With vast influences and “80 per cent coffee” fuelling his practice, Cannon Dill’s paintings are textural delights
With a self-described artistic style as “crunchy” the work of Cannon Dill elevates texture through the medium of painting.
- Lucy Bourton
- 25 August 2020
- Reading Time
- 3 minute read
When describing his work to his friends, Cannon Dill always uses “the word ‘crunchy’,” he tells It’s Nice That. An unlikely adjective to hear attached to the practice of painting, when you look at Cannon’s work “crunchy” really is the best word for it – and in the best way possible.
An artist who grew up in the Bay Area and attended arts college in Oakland, California, the work Cannon creates today is a fair few steps away from his initial pieces as a student and younger artist. “Most of the art I was making between the ages of 17 to 24 was much different than how I think, or approach, the art I make today,” he explains. Largely “detailed fine-line illustration” directly inspired by Oakland’s punk scene at the time, “I was never really much into fine art at the time, I just knew I was into drawing.” Diverting his style to the textured, canvas paintings he works on today, as time went by, his work gradually grew by scaling up.
Experiencing a want to shift his style as he became more interested in “big, sloppy paintings with lots of texture and build up,” Cannon began to experimenting towards the stylistic approach he has adopted today. Meeting more painters along the way, “Once I was able to ease into being the painter I am today, I immediately was able to feel like there were more possibilities and freedom that came with it,” the artist recalls. “If you look at my paintings now, I tend to paint pretty directly, the images are the focal point – it might be a pink bull, or a blue dog – but it’s not about the image necessarily, it’s more about the shape and the field of textures that really make it work for me.”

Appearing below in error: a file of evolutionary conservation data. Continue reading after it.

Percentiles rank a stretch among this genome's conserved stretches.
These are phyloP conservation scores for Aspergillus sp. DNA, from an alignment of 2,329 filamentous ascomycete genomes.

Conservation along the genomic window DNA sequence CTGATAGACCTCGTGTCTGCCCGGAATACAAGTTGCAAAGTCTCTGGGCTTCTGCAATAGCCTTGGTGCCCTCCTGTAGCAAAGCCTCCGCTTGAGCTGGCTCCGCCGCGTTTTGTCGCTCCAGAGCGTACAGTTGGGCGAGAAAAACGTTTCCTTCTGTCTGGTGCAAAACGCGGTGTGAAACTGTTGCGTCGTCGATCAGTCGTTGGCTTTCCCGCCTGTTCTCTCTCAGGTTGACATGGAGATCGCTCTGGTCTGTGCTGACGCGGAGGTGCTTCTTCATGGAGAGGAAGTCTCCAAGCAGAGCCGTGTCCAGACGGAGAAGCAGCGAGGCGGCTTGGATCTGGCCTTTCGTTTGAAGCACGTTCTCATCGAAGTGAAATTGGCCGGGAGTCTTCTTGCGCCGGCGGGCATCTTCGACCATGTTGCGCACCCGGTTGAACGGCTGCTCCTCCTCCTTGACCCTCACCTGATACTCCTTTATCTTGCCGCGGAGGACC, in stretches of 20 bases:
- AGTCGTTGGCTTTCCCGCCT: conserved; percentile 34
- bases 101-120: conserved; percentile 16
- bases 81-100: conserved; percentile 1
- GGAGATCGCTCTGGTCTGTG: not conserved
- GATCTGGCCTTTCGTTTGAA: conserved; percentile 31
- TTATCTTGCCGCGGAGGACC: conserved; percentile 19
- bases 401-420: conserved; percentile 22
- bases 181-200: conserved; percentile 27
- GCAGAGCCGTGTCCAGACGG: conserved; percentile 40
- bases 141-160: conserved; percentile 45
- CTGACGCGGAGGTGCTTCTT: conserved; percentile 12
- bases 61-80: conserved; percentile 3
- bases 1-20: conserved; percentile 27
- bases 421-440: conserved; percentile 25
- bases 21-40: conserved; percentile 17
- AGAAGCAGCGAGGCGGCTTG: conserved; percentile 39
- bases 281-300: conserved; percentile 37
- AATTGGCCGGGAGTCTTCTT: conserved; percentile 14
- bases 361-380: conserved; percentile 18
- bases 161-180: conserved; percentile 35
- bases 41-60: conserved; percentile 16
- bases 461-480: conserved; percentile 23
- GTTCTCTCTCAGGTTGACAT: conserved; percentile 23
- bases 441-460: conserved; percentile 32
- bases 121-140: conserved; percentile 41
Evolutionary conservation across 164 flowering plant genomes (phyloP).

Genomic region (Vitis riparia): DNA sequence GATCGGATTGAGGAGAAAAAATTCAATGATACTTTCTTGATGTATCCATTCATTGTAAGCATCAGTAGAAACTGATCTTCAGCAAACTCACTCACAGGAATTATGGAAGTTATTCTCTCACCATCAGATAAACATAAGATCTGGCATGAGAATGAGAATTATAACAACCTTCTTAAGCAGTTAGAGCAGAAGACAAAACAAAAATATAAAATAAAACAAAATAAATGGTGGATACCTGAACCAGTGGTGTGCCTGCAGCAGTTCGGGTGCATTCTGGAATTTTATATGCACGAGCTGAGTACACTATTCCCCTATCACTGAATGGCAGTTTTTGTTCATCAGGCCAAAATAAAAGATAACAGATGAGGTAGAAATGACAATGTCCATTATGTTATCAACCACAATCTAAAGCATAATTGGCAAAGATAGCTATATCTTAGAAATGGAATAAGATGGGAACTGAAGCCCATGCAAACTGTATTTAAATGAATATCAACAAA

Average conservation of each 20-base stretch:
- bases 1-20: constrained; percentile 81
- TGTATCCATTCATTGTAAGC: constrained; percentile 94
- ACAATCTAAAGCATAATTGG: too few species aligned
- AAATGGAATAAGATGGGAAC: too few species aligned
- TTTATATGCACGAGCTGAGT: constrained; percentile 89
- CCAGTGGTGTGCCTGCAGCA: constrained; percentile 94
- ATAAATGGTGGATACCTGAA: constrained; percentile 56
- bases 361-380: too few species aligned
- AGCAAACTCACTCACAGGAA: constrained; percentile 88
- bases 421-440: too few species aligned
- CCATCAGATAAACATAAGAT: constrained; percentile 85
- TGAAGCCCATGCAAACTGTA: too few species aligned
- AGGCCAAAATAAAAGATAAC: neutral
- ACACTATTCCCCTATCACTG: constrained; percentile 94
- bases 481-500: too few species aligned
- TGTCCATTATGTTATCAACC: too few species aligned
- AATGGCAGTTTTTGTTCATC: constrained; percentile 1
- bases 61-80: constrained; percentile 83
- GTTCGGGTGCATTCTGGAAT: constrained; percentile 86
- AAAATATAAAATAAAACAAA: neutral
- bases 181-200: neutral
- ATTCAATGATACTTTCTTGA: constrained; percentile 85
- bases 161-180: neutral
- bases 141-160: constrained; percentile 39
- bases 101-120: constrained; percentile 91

Now focusing on this approach which he continues to describe as “the brush being dragged over the canvas” to evoke a “skipping effect that looks very child like,” imperfections are also a quality Cannon is actively hoping for. “For example, the ‘oops’ marks that fall on the bottom half of the canvas, I think those give a lot of life to the work,” the artist explains. “I think a lot of people would call how I paint ‘naive’. I tend to be attracted to a lot of hand made objects, and hand painted signs, or crude pencil drawings – I think those interests play a role in the work.”
Describing his practice days as “pretty uneventful”, Cannon never forces the work to begin. “It’s like 80 per cent coffee, and then a lot of trial in the studio,” he says. “I spend a lot of time just thinking and listening to jazz. I generally paint when I’m in a good mood, if I’m not feeling it I stay away from making anything and try to surf or sit in the sun.” Influences vary too, with the artist noting the work of his friends as a key influence, as well as sculpture, stuff he says in the car, the Mission School Painters of the Bay Area, as well as numerous self-taught artists form the East Coast, and more generally, the practice of primitive and folk art. “‘I’m influenced by form and shape – sometimes I look at furniture and think about paintings.”
That said, repeated motifs such as animal figures, appear often in the artist’s work. “I tend to fixate on things a lot,” he adds on this area of his work. “Like at this very moment I’m really into Italian folding chairs and pythons. But they change every couple of months, and heavily affect my work. It could be just an overall feeling or it could literally just be a painting of what I’m thinking of at the time.” For instance, in his last show at Pt.2 Gallery in Oakland, the focus was developing a narrative of poets “who find a lavish abandoned property and end up squatting there, adapting to the lifestyle of the previous owner of the house.” Developing this through writing and poetry, alongside visual imagery, the result is one only Cannon could think of: “I ended with a Tiger, people lounging naked in a field, and someone getting a haircut under a chandelier.”
Now working on a series of smaller paintings, due to working from his home due to Covid-19, we look forward to seeing how Cannon’s artistic approach will possibly shift again, when scaled either up or down.
GalleryAll images by Cannon Dill
Cannon Dill: Cat Plant (Copyright © Cannon Dill, 2020)
About the Author
Lucy joined It’s Nice That as an editorial assistant in July 2016 after graduating from Chelsea College of Art. In October 2016 she became a staff writer on the editorial team and in January 2019 was made It’s Nice That’s deputy editor. Feel free to get in contact with Lucy about new and upcoming creative projects or editorial ideas for the site.